Since the 1920s the Museum has had in its care an original, unpublished manuscript containing over 1,500 beautifully detailed and colourful paintings of butterflies and moths. Known as Jones’ Icones, this one-of-a-kind work was created in the late 18th century by amateur Lepidopterist and retired London wine merchant, William Jones.
The paintings depict over 760 butterflies and moths from the collections of some of the most eminent naturalists in London at that time, including the founder of the Linnean Society, Sir James E. Smith and entomologist Dru Drury, as well as Jones’s own specimens.
In addition to being a beautiful work of art, Jones’ Icones is also an extraordinarily important document in the history of entomology and insect collecting in Britain. At the time Jones was making these paintings, many of the specimens he was depicting were being brought to Europe and described for the first time, most notably from Australia and the Oceanic region. Jones meticulously recorded these specimens through his paintings, and his work remains the only record of many of these important collections, a large number long-since destroyed, lost, or divided among private collectors.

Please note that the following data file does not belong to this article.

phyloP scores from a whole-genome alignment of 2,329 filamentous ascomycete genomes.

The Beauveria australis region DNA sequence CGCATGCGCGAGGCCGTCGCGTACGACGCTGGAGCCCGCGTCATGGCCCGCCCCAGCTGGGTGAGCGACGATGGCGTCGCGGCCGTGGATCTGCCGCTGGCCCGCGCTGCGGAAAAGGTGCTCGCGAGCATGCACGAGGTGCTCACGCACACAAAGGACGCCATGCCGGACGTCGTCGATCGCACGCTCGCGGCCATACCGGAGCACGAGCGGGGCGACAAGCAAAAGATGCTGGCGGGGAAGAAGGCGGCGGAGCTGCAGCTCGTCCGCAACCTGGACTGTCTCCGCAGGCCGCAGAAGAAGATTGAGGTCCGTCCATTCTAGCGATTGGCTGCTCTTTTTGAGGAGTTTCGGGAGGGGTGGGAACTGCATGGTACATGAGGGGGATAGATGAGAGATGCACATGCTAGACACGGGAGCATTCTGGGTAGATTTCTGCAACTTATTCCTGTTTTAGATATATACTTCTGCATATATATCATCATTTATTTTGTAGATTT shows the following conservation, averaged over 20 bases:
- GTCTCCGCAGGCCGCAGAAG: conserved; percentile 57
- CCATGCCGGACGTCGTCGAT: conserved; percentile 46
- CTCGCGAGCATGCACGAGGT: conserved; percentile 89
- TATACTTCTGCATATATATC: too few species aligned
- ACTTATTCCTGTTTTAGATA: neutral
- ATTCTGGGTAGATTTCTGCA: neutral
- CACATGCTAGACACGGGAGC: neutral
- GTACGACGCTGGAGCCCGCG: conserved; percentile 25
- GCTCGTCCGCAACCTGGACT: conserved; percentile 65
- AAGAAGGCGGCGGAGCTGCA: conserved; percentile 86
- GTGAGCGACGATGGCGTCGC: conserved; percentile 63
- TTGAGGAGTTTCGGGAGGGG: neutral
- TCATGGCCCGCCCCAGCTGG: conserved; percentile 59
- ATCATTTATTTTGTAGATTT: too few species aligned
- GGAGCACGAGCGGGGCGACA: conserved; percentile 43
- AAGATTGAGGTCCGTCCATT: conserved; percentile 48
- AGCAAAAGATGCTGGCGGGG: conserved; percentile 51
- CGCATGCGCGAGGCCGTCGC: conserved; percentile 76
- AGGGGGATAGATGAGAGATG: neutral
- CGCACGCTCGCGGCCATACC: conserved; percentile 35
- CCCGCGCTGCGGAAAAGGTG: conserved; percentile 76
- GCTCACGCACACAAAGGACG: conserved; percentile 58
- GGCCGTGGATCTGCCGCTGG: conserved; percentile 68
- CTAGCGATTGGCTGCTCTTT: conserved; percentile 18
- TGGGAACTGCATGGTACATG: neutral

The Icones was also consulted by a student of Linnaeus, Johann Christian Fabricius – the man credited as the first to describe over 10,000 insects. It is believed that Fabricius named over 200 species from the images in the Icones, citing Jones’ work in his publication Entomologica Systematica in 1791.
In spite of this manuscript’s huge importance to the history of entomology in Britain, it has never been made available beyond the reading room of the Museum’s archive. So now, after almost a century of failed or abandoned attempts, Jones’ Icones is available for all to see!
As part of an HLF funded project, Flying Icons, which has been running since April 2013, all six volumes of Jones’s Icones have been digitised and made available online. A website at www.jonesicones.com has also been developed in order to promote this amazing manuscript and the related collection here at the Museum.
This website also serves another very important function: to solicit help from keen amateurs and experts worldwide to help identify all the species represented in Jones’ Icones. Identification is the first step in tracking down extant specimens of some of Jones’ paintings. It may even change our understanding of the history of the science of entomology. Can you help? If you think so, request an account and we’ll set you to task!
If you’d like to read more about Jones’ Icones – and see some large scale prints – then head to the current exhibition in the cafe area of the Museum.
Kate Santry – Head of Archives and Library